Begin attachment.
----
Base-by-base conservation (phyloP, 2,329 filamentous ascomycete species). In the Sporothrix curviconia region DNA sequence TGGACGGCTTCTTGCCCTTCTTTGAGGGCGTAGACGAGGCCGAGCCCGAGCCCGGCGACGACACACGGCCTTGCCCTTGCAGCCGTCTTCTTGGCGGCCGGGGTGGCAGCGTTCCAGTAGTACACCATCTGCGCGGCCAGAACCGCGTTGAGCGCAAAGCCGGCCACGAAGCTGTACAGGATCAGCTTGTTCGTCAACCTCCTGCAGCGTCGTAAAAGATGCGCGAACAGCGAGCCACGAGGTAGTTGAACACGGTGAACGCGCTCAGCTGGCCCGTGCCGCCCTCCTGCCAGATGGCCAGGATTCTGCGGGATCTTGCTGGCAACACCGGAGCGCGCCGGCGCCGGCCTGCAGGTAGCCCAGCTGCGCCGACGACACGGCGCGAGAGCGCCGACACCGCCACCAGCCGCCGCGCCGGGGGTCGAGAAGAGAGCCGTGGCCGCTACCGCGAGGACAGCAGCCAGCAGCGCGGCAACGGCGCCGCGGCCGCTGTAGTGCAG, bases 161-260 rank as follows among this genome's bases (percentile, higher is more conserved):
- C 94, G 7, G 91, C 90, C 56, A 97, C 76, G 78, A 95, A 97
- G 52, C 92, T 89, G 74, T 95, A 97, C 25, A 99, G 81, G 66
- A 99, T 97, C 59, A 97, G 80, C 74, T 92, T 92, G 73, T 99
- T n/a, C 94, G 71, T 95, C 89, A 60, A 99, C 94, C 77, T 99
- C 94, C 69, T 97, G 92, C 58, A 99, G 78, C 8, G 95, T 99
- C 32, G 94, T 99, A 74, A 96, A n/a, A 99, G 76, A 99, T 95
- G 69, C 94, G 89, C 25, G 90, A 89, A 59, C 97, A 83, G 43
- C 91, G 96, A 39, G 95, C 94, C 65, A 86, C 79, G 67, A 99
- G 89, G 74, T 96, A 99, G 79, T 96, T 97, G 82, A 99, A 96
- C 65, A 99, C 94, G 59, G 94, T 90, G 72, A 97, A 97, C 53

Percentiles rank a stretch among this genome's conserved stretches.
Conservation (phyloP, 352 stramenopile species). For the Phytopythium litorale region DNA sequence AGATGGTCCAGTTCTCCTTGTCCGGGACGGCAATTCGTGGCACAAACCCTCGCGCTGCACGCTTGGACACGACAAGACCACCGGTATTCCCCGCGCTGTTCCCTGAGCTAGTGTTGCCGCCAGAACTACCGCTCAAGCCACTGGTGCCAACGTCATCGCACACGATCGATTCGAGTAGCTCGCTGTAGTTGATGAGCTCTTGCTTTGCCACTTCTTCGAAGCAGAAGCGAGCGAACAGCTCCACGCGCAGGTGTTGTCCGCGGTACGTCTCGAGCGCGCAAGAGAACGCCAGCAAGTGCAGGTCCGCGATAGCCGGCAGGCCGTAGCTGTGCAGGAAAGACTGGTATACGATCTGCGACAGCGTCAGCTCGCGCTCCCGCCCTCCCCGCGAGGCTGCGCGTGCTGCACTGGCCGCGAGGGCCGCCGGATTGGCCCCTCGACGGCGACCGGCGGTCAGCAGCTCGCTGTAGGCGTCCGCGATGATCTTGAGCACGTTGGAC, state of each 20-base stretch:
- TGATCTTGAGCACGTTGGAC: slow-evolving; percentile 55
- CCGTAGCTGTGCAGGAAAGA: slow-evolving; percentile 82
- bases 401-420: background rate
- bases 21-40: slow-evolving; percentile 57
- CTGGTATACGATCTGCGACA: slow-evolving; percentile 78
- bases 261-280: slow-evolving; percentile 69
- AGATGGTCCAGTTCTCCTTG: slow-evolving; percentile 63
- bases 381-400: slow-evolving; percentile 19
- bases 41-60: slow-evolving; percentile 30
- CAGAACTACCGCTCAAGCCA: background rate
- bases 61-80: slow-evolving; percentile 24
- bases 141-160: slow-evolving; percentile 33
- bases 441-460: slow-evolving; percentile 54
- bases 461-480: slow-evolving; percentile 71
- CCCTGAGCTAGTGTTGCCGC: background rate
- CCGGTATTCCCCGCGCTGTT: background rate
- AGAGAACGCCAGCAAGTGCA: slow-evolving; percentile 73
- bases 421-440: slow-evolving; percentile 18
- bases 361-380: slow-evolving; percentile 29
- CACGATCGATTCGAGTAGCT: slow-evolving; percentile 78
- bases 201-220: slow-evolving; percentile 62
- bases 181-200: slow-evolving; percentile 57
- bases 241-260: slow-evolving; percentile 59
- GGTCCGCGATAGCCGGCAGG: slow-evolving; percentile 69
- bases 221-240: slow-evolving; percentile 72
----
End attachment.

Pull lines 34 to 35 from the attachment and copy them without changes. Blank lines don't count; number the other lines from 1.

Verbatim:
- bases 201-220: slow-evolving; percentile 62
- bases 181-200: slow-evolving; percentile 57